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Managing Article Processing Charges

http://www.jisc-collections.ac.uk/Global/Pictures/Leeds_workflow_diagram_final_PDF.pdf There is no doubt that paying for the publication of open access through article processing charges has been increasing steadily over the past decade and in some disciplines is becoming a mainstream scholarly publishing activity. The numbers are not trivial, one of the largest fully open access publishers, PLOS, recently published their 100,000th article. In 2013, Australian researchers published over 1500 articles with another fully open access publisher BioMed…

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What are the alternatives to peer review?

You think that scientists, being quite clever people, would be able to agree on the best way to rank each other’s work. Oh no, not any longer. The issue really kicked off when recent Nobel Laureate and molecular biologist Randy Schekman professor of cell and development biology at the University of California at Berkeley, USA, accused the big three journals Science, Cell and Nature of “distorting science” by promoting their…

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Principles of Transparency and Best Practice in Scholarly Publishing

The Committee on Publication Ethics, the Directory of Open Access Journals, the Open Access Scholarly Publishers Association, and the World Association of Medical Editors are scholarly organizations that have seen an increase in the number of membership applications from both legitimate and non-legitimate publishers and journals. Our organizations have collaborated in an effort to identify principles of transparency and best practice that set apart legitimate journals and publishers from non-legitimate…

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You (may) have the right

In the wake of the latest news about Elsevier actually enforcing its copyright with academia.edu, researchers across the globe are being reminded (again) of the need to actually read their journal publishing contracts. Click here for a helpful guide to your rights as a journal author in this web resource published by the University of Tennessee libraries. UT’s take-home message: Pay attention, and make sure to reserve the rights you…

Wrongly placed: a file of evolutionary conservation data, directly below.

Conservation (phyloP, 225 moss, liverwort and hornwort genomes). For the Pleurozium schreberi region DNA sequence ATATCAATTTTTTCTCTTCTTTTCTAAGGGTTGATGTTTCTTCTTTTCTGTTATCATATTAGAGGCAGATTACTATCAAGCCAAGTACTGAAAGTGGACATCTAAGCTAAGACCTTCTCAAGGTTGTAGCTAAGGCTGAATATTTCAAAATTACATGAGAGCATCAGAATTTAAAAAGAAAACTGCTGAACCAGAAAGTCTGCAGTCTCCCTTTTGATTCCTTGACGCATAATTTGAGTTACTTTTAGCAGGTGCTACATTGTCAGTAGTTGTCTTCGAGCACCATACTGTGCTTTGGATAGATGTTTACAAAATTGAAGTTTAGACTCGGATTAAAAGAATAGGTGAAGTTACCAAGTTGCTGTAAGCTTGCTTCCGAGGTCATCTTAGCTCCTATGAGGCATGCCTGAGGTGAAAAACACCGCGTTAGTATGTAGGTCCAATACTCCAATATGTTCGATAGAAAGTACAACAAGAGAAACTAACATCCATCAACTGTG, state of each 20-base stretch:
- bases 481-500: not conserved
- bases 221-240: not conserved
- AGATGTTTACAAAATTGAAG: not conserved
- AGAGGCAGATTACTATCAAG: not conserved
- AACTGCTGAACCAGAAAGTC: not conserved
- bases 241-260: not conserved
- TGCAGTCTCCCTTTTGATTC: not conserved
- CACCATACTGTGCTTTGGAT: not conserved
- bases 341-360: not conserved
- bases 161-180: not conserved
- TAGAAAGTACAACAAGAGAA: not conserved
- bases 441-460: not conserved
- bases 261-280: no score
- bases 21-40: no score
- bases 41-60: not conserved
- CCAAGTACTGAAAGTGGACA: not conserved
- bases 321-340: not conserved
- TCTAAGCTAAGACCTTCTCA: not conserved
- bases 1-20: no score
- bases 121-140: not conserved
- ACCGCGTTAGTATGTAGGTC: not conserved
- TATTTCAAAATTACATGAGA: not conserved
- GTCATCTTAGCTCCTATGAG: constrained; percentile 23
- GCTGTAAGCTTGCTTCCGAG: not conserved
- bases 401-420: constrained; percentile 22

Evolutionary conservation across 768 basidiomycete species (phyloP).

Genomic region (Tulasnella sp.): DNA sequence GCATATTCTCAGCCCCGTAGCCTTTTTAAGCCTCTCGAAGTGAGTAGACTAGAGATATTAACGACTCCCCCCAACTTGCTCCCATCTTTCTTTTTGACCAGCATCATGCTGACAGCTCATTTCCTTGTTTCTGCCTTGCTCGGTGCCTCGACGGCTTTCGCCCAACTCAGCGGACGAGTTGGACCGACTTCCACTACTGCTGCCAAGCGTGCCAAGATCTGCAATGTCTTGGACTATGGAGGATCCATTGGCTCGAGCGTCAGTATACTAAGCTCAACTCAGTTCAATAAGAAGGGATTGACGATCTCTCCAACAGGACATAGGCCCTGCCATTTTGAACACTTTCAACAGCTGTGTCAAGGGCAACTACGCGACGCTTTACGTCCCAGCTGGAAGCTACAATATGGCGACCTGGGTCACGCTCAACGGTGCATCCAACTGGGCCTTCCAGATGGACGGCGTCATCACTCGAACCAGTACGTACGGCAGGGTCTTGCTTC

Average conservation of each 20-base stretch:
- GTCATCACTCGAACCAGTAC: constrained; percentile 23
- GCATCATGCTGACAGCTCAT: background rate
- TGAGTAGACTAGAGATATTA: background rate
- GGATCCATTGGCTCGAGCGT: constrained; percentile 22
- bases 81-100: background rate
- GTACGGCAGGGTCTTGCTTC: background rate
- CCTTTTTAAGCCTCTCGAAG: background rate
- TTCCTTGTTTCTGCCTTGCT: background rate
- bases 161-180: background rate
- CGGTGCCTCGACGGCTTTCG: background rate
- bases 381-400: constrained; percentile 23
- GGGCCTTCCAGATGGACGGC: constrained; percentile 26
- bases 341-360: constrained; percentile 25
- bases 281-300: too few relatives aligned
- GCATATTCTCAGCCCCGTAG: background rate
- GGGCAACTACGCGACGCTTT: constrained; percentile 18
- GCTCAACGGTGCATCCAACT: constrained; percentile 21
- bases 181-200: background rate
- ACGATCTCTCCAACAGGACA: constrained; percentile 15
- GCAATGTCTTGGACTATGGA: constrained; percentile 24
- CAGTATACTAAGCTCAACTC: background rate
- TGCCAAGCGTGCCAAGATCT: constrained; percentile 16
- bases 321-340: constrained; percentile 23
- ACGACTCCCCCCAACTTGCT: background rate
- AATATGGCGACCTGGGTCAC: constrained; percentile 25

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NOVA + Nickelodeon

Looking for a more entertaining take on science? Check out PhD TV, on YouTube at https://www.youtube.com/user/phdcomics. Topics covered include everything from how much coffee you should drink to exoplanets to this take-no-prisoners perspective on the journal publishing industry (which has amassed 1816 likes and 9 dislikes—obviously hitting a nerve with viewers). According to their website, PhD TV “illustrates and communicates the ideas, stories and personalities of researchers, scientists and scholars…

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The future of publishing

After nearly 400 years in the slow-moving world of print, the scientific publishing industry is suddenly being thrust into a fast-paced online world of cloud computing, crowd sourcing and ubiquitous sharing. Long-established practices are being challenged by new ones – most notably, the open-access, author-pays publishing model. In this special issue, Nature takes a close look at the forces now at work in scientific publishing, and how they may play…

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License restrictions: A fool’s errand

Copyright licensing is a topic usually left to law review articles, or obscure terms of service on websites, or agreements between publishers and libraries. But it is an essential element of the move towards open access — the free, immediate online availability of scholarly articles coupled with the right to use them fully in the digital environment. An article that is free to read is not necessarily open for all…

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Is there pressure to publicize?

Even in today’s world of ubiquitous communication tools, it’s rare for research scientists to communicate their work directly to the public. Newspapers and other media outlets are our unofficial science translators, sifting through studies and jargon to present readable summaries of selected science news to the public. There are two problems with this disconnected approach. The first is that the media often tends to inflate the relevance of science stories…

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